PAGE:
Migration Patterns


I feel the pen in my hand, roll it between my fingers and touch the tip to paper. It has a soft grip and a smooth roll when it writes—all the things a pen should be. I am writing a poem. Sometimes the words take shape in my mouth; I wrap my lips around them and trap them before they spill out. I keep them on paper until they are ready to be spoken. Other times I cannot make the words come. They hide in my head until they want to be found. I show them how to join their brothers on paper.

I am trying to remember what had happened a few days prior.

My friend Savannah, drunk in her studio, is sitting on the floor. We are drinking wine out of a plastic water bottle that she had cut in half to make cups for us. I could feel the carpet under my fingers, stiff from dried paint.

“I remember packing up all of my little treasures when I moved to college and crying because I missed them,” she said, “and when I came home I cried because I didn’t miss them anymore.” She ran her finger down the spine of a book she had checked out from the library, waiting to be returned. All around her are things she would not take with her, gelato spoons, tabs from milk bottles. All of them mean something to her. I thought of T. S. Eliot—we have measured out our lives with gelato spoons. The street she lives on sounds like the shape of her mouth. She would leave it, too.

I couldn’t blame her. I too was always leaving, always collecting little pieces of my life in gelato spoons, always missing them. Sometimes I feel like there’s more of myself out there then what I can find at home. I cannot build my life around gelato spoons. Sometimes the ripples of change that carry us home again must start from somewhere far away. My friend Cory told me once that “light is the same everywhere, you know.” But I didn’t believe him.



The Migratory Habits of Wild Birds

In late October the water trembles as

I brushed the dust from the porcelain tea set

that sits next to my bed, a present from my 5th Christmas.

It would not go in the boxes that laid like closed mouths on

the flight patterns of North American wild birds

the floor next to me, confident in the finality of their destination.

I wondered if the person who would come back to this room,

if the me who would return at Christmas time would

shift southward to cover 2,500 miles of open sky.

miss these things like I missed them now.

I cried because I knew that she wouldn’t.

As the days grow shorter

I take refuge on the floor of her studio.

I watch her look up at the ceiling

these majestic birds rise higher and higher

as the wine sloshes around the chipped V’s in her cup

looking at the walls that make her cage.

preparing for the journey that will take them

I can see her waiting, leaving, knowing, thinking-

her brain moving the thoughts around

far away from the land in which they were born.

that she doesn’t think matter,

that echo around the room

and the wine stains the porcelain red

When they go they leave only the scar of a dark V

as they wash over my face and into my mouth.

across the setting sun.

I chase them down with water.



Baby grabbed my hand tightly. Her soft, brown skin was warm against mine. She took me and pulled me to her chest, enveloping me in the folds of her sari and rolls of her skin. She was a big woman, and when she smiled, her cheeks pushed her eyes into the shape of almonds, revealing her crooked teeth. We had never met before, but she loved me, I could feel it in her hands as they held mine. The other women she was with hugged us too, one by one.

Our team, all seven of us, sat on the floor in the small, bright blue room, surrounded by Indian women. The room was the bottom floor of Grace Home. Covered by the sweat of many bodies and the dust from many feet, it was a gathering place for eunuchs, for prostitutes, a place to dance for orphans, for worship, a graduation hall, a dining room.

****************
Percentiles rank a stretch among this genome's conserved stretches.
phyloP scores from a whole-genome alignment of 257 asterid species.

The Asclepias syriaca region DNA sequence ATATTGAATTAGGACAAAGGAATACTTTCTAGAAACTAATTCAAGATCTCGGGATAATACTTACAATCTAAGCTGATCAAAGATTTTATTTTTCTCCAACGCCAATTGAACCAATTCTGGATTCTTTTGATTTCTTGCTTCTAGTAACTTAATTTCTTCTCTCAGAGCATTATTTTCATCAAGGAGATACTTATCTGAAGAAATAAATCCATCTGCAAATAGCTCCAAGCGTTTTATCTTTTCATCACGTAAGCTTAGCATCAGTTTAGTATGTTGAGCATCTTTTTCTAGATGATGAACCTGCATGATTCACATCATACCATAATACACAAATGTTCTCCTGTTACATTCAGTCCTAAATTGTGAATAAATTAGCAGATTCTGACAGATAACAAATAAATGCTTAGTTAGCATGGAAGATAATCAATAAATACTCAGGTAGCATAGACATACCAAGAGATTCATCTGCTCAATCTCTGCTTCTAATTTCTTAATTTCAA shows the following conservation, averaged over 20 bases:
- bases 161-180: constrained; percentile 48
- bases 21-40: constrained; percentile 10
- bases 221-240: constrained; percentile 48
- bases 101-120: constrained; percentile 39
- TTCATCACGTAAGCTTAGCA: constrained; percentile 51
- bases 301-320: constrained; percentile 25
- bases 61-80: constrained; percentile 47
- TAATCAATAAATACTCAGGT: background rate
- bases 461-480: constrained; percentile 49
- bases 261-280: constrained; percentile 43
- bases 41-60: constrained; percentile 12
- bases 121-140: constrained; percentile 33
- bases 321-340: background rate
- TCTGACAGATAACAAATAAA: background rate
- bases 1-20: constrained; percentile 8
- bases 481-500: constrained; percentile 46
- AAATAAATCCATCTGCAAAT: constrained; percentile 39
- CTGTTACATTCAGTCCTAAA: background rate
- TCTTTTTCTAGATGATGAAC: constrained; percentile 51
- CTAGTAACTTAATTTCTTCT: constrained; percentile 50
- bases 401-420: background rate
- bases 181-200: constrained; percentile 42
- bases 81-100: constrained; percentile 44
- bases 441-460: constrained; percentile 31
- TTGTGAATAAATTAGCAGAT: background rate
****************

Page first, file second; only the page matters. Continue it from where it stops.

I had come to India as a missionary. I wanted to see India, to travel, and to change the world. Every twenty-one year old is an activist, after all.  I wasn’t just here to hang out. But here I was, surrounded by twenty women who didn’t speak English, who loved me, who used to be part of Mumbai’s sex industry, and all I could do was sit and listen. They were part of an organization called the Tamar Ministry.  As we sat there, our Punjabi suits sticking to our backs, they told us their stories. A woman named Asha translated for them. Asha means “hope” in Hindi.

Some of them had gone into the industry because they had mouths to feed and no way to make money. Some of them had been sold by family members. Baby was one of the first ones who had been rescued, along with Ronnie. They told us about how they would go rescue others, fighting off several men as they would grab a girl and take her to safety. I held my breath each time one of the women began to tell their stories, praying that they would not ask me for mine. What could I say of my life that would mean anything to them?

When they left we went upstairs with the children. Johnson sat next to me on the floor of their room. He lived on the third floor of Grace Home, along with nine other children—Titus, Paul, Peterson, Daniel, Sharisa, Theresa, Sarah, and Solomon. All of their parents had died of AIDS. We were surrounded by the other children, occupied with the Justin Bieber music blasting from Kate’s iPod next to us. I was looking over at them when Johnson grabbed my arm and said, “Talk to me, sister.” His English was pretty good. All the kids called us “sister,” but it sounded more like “see-ster.” Johnson was 12 years old, though I would not have known it. All the children, as well as most people in India, were very small. He was charming, smiling at me with his teeth white in contrast with his dark skin and eyes. I loved them all, but Johnson was special to me.

“What do you want to do when you grow up?” I asked.

“I want to be an engineer,” he said, “what are you going to do?”

“I’m studying poetry.”

“Ah! Write me a poem, sister.”

I was embarrassed. I thought of my previous poems…nothing he would like. If I was going to write a poem for a twelve-year-old-English-as-a-second-language Indian boy, I’d have to write it to him. Nothing based on imagery or pretty words, nothing about falling in love for the first time, or light pollution, or how hard it was to be twenty-one years old. It wasn’t that he couldn’t understand those things, they just weren’t important to him. But love was important to him. He knew about love and he knew about losing the people he loved. I wanted him to know that I was coming back, one day. I wrote him a poem that rhymed— something simple, something I would never turn in to one of my English classes. I watched him read it.

“Ah, sister, very good!”

Later that night, as we started to leave Grace Home for the last time, Johnson grabbed my arm and tucked it under his, holding it close to his body.

“I won’t let you leave, sister.”

I cried on the rickshaw all the way back to our hotel. I had come to India trying to change the world. I asked myself, But why had I come? To write a poem? To listen? I did not know.